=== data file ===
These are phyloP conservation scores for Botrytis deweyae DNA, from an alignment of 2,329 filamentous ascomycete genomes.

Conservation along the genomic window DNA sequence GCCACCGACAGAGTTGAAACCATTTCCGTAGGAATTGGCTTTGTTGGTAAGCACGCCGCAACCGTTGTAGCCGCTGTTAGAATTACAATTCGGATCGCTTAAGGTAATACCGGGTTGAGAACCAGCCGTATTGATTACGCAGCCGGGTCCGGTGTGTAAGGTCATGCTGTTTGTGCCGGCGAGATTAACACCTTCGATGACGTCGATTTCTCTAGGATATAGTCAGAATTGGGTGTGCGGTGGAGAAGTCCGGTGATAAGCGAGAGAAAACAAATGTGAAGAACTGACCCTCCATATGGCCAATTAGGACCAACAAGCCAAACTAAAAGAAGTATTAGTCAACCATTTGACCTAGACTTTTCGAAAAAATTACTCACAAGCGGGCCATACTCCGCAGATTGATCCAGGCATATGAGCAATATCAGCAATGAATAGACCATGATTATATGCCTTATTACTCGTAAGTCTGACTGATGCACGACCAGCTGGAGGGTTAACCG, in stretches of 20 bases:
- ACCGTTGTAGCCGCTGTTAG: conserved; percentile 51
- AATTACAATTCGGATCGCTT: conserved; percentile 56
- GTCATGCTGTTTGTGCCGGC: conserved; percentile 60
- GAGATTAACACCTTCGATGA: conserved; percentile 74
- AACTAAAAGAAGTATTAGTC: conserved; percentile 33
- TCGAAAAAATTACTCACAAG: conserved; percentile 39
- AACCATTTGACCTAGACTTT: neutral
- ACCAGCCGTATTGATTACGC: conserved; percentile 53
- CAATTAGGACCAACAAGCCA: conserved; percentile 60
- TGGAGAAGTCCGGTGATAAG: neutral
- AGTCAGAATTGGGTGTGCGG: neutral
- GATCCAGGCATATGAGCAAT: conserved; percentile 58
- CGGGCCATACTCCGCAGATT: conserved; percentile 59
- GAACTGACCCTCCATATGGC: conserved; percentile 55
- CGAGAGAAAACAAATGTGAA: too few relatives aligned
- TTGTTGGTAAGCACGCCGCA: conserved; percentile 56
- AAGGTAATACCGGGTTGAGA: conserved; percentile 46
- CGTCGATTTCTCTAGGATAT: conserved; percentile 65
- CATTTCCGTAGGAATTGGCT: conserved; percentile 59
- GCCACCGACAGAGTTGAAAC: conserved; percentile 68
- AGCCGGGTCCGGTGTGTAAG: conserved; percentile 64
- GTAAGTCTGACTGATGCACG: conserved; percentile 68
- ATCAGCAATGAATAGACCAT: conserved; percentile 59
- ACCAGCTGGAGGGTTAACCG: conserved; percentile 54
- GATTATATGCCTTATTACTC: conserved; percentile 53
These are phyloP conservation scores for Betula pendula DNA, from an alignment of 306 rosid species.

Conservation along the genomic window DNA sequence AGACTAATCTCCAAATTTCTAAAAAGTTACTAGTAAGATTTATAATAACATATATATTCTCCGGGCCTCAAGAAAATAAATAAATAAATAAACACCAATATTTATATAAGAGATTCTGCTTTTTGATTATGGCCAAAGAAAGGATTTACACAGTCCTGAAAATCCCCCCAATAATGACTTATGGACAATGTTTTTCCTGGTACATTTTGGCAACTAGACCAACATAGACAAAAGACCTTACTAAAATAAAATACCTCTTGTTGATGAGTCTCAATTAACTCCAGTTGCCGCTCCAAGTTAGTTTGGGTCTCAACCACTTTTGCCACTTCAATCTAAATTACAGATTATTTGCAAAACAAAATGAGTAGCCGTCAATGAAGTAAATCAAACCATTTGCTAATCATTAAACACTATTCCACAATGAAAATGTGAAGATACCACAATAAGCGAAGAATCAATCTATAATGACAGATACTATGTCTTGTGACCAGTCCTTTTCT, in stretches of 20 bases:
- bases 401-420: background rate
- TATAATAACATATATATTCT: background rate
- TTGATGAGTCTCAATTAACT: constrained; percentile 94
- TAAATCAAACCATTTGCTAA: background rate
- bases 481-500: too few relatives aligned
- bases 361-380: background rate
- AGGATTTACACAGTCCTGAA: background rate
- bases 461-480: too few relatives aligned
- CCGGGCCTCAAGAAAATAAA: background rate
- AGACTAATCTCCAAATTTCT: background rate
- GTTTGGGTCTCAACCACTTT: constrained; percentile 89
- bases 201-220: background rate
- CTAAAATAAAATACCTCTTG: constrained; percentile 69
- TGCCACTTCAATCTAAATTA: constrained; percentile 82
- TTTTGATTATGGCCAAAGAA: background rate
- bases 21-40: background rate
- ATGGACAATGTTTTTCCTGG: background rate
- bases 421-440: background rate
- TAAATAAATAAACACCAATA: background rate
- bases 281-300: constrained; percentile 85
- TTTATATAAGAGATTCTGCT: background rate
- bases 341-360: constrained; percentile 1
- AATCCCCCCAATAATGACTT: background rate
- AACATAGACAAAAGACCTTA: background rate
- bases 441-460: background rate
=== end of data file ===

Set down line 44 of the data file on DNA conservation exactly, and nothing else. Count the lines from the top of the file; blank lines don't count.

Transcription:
- TTTTGATTATGGCCAAAGAA: background rate